There were several happy events at St. Leonards church on the weekend of 2nd August 2014 commemorating those men from Holwell who did not return from the Great War. Volunteers had worked hard to prepare for a grand Picnic on the village green outside the church, raising a flagpole, sanding the bench, making cakes and collecting cups and plates for teas. Flowers were expertly arranged by Phil Wilkinson-Blake on the font and in the windows throughout the church. Chief organiser Simon Wilkinson-Blake had researched deeply to produce two full exhibition boards on display in the church about the fallen men with reference to their backgrounds and connection to Holwell; the two plaques in the church on which the men’s names are inscribed had been laboriously cleaned .
On the day from 3 pm over 60 people from Holwell and surrounding villages gathered in the church and on the greens to enjoy each other’s company and to read about the fallen, and identify with the houses the fallen had lived in. Few people now in the village would have known any of the men who served in WW1, but three surviving relatives of the fallen men had been contacted and had contributed to the exhibition and came to share their memories of the fallen. All this was accompanied by accordionist, Rosemary Wright, from Countesford, to put visitors in the mood with music from the WW1 era. Finally a Last Post was sounded just before 6 pm and the Union Jack flag ceremonially lowered to the sound of the trumpet. Celebrations unofficially continued until 9.30 pm.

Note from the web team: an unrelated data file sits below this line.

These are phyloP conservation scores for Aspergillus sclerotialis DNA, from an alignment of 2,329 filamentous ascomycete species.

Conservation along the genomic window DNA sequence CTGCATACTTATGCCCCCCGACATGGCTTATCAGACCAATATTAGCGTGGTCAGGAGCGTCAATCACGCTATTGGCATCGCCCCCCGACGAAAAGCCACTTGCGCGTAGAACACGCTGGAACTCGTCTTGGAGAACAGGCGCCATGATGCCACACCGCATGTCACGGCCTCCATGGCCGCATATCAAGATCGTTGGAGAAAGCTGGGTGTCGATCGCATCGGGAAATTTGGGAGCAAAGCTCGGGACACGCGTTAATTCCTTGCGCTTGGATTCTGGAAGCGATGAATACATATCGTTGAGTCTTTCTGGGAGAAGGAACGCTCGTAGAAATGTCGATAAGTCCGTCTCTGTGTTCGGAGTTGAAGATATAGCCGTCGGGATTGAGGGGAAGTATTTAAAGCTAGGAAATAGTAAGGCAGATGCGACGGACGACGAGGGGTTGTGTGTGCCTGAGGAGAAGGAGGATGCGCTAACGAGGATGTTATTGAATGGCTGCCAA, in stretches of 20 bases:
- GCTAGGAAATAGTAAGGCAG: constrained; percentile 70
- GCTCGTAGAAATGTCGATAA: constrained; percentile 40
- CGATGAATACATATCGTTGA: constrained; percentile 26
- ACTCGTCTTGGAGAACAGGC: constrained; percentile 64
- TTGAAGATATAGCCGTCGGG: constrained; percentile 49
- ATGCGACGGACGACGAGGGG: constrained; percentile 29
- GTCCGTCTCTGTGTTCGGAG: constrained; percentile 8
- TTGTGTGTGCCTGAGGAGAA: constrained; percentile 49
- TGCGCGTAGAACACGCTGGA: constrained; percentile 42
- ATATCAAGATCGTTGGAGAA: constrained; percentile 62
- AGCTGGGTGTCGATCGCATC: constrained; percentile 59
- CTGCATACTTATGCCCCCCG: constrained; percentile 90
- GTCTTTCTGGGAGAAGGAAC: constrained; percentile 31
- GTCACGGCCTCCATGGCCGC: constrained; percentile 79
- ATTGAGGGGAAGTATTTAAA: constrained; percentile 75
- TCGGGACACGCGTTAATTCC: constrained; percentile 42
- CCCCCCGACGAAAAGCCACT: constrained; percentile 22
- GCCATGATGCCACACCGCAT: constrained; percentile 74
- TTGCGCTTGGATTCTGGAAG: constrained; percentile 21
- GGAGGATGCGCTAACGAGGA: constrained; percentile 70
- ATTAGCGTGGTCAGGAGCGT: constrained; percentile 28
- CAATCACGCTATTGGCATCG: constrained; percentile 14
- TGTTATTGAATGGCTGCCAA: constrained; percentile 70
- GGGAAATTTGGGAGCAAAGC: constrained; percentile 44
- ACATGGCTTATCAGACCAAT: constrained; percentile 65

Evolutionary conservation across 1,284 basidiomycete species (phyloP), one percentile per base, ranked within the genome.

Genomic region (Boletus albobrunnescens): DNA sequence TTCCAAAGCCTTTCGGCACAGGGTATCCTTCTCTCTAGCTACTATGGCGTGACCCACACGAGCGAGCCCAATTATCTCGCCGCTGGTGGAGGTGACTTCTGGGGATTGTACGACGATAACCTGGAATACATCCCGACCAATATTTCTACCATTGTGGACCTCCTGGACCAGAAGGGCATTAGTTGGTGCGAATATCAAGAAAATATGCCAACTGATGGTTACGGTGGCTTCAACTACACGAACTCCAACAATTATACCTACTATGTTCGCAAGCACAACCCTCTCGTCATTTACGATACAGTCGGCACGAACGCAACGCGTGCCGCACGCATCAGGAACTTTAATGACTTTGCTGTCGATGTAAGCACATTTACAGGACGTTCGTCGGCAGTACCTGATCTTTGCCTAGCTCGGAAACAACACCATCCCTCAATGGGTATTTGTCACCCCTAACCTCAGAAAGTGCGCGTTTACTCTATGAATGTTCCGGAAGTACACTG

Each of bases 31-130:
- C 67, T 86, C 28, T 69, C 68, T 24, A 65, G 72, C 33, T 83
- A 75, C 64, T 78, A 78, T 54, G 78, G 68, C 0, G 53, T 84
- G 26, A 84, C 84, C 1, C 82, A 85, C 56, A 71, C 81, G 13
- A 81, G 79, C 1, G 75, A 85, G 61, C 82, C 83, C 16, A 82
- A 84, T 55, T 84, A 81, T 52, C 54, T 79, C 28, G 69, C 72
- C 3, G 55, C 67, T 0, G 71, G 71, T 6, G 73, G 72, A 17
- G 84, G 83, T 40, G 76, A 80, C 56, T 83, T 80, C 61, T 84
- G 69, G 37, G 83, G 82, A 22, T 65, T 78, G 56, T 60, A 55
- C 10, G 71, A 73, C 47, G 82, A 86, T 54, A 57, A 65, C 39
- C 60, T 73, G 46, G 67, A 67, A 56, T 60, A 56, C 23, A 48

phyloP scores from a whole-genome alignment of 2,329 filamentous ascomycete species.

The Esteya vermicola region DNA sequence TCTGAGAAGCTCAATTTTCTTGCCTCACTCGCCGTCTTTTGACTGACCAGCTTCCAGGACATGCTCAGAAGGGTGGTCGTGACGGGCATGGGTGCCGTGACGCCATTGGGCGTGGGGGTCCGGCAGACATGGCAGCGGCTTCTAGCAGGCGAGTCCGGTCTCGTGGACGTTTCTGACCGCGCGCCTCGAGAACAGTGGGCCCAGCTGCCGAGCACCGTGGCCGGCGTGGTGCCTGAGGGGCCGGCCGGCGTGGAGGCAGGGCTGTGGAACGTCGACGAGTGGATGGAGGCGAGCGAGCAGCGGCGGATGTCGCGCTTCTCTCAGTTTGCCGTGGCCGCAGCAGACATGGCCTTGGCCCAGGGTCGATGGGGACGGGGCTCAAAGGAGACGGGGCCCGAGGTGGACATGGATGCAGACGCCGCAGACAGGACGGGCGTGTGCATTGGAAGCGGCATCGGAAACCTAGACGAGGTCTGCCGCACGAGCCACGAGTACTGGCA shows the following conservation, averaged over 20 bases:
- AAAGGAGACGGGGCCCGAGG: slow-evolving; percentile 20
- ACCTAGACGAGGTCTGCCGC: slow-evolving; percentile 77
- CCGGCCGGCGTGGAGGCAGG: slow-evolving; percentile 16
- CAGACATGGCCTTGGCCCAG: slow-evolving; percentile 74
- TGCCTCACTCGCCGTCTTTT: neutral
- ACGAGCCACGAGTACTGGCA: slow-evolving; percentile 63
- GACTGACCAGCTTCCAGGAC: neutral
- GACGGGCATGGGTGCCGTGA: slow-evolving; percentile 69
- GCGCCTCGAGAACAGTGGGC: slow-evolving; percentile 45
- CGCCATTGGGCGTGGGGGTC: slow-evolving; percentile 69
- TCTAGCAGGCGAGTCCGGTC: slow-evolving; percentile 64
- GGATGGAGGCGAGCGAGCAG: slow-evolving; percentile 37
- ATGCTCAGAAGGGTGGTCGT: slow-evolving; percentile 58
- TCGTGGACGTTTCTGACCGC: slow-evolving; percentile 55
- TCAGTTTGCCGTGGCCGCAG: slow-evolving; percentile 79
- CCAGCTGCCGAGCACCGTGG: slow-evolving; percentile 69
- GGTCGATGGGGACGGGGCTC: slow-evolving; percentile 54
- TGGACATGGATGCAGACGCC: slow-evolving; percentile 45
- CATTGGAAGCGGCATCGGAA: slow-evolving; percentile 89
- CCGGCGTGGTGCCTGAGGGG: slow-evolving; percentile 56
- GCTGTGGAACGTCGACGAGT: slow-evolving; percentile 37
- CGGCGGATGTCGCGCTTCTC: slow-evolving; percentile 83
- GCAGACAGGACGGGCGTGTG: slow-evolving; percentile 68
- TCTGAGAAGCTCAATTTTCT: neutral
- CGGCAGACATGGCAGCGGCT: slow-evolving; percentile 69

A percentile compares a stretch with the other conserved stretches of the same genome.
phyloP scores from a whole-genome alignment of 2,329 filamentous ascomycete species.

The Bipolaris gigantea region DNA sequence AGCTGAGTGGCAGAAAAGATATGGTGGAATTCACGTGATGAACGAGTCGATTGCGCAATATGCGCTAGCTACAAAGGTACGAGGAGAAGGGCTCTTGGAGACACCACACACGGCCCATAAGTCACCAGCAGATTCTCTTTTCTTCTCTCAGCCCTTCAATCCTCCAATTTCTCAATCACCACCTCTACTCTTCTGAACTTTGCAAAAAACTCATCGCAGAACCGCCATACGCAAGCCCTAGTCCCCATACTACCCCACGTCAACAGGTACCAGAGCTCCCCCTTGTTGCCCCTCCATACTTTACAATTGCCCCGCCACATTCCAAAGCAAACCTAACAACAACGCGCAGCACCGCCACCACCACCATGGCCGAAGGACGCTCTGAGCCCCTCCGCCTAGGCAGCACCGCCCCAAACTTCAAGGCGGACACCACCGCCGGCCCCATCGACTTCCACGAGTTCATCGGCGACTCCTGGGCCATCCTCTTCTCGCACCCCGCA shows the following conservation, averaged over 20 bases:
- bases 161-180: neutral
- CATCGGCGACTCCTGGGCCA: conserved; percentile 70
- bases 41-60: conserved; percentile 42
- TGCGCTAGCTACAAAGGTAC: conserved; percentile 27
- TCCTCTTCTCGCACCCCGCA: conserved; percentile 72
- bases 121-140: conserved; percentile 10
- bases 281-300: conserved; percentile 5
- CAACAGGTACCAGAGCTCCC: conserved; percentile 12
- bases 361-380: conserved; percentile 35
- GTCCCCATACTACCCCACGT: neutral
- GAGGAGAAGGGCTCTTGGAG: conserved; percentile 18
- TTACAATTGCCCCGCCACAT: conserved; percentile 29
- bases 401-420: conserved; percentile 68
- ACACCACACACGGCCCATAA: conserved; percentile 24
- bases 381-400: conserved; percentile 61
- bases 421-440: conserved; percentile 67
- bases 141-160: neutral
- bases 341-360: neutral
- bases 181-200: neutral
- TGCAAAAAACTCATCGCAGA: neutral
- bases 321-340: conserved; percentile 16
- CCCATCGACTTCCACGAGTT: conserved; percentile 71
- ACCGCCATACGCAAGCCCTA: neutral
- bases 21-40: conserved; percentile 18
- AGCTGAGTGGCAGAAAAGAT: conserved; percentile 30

On Sunday 3rd August at 7 pm, summery as well as non-alcoholic fruit cocktails were served before an Organ Recital at 8 pm given by Ron Berry, who had returned to play several appropriate commemorative pieces on the organ he had recently sold to the church. One of these was a delightful Celtic Air composed by Charles Paterson, the husband of our vicar, Rev. Sue. Over 40 people filled the church pews, and listened to readings from well known War poems, chosen by David Harris, who introduced each with an informative historical note. Chris Dockerill from Old Dalby also performed again with a couple of trumpet voluntaries accompanied on the organ.
Lastly, on Monday 4th August, the centenary of the actual date on which war was formally declared to the nation in 1914, a candlelit Vigil was held in the church, as suggested by Royal British Legion, with time for silent personal commemoration and more reflective readings chosen by David Harris for the 7 people attending, and ending with a single candle being shown and all electric lights being turned off. This was repeated in the windows of several houses in the village. Following on from this, Melton Times gave us a good report of these events, and in the words of the poet Lawrence Binyon “ We will remember them”, Holwell has given due remembrance.
Roger Tucker, Holwell resident